But what has happened to the third school, monetarism, at the end of the 20th century? Monetarism achieved its moment of apogee with both intellectual and policy triumph in the late 1970s. Its intellectual triumph came as the NAIRU grew very large and the multiplier grew very small in both journals and textbooks. Its policy triumph came as both the Bank of England and the Federal Reserve declared in the late 1970s that henceforth monetary policy would be made not by targeting interest rates but by targeting quantitative measures of the aggregate money stock. But today explicit monetarism seems reduced from a broad current to a few eddies.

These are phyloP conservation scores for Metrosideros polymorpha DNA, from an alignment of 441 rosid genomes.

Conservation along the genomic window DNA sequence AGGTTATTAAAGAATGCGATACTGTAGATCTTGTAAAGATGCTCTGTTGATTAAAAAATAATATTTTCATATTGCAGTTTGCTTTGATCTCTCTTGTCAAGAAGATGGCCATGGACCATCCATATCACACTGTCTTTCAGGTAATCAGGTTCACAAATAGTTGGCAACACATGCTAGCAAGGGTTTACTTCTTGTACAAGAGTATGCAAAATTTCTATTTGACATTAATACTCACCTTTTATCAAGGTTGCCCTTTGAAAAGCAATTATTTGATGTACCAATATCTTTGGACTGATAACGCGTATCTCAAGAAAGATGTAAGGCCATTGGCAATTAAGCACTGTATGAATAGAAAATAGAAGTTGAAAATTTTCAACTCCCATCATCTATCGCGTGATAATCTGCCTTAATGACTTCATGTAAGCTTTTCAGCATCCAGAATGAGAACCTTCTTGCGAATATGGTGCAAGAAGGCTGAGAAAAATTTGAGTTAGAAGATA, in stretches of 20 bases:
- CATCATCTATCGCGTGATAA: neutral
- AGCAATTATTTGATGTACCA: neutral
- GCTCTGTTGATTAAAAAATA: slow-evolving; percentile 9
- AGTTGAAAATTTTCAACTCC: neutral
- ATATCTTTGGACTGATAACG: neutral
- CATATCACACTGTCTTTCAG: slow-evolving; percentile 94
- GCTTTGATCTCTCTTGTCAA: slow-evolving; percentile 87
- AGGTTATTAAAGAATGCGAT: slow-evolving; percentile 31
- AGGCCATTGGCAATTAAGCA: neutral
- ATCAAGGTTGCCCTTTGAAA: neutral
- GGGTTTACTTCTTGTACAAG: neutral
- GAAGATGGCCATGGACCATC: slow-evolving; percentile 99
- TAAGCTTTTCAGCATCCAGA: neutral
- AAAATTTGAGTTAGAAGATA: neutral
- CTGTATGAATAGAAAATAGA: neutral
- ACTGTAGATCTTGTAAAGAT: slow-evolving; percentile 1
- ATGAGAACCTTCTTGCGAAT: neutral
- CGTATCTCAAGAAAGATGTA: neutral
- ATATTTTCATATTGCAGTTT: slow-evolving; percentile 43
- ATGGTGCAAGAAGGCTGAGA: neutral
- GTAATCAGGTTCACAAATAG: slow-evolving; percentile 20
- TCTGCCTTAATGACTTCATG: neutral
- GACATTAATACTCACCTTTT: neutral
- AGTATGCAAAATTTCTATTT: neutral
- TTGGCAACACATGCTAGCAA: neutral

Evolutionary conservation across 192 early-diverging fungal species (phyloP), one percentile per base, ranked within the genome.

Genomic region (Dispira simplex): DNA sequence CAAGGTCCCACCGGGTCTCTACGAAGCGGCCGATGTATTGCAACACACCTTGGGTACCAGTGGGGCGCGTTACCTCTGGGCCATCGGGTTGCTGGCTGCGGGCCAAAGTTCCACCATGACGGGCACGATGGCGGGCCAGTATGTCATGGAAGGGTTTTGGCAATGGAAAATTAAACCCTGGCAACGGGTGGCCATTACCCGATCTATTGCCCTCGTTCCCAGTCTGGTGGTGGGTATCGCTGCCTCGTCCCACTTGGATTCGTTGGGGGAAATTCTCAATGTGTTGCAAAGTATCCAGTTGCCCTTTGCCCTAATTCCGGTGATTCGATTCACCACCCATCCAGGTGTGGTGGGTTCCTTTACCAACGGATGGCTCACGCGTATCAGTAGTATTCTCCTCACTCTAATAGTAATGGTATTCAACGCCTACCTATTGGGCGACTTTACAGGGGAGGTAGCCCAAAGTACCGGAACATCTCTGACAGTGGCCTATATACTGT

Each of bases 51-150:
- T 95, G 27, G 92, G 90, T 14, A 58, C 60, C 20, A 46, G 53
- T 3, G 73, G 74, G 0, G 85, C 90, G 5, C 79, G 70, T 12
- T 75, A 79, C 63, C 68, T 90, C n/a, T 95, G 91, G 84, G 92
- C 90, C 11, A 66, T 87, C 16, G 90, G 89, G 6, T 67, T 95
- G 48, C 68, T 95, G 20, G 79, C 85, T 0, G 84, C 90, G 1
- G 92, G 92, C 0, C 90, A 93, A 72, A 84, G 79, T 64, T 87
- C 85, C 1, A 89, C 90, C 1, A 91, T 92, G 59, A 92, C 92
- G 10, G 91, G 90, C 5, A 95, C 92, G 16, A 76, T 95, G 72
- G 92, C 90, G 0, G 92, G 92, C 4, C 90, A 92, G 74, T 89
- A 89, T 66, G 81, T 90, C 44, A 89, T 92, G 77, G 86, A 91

What has happened to the ideas and the current of thought that developed out of the original insights of Irving Fisher and his peers?

The short answer is that much of this current of thought is still there, but its insights pass under another name. All five of the planks of the New Keynesian research program listed above had much of their development inside the 20th century monetarist tradition, and all are associated with the name of Milton Friedman. It is hard to find prominent Keynesian analysts in the 1950s, 1960s, or early 1970s who gave these five planks as much prominence in their work as Milton Friedman did in his…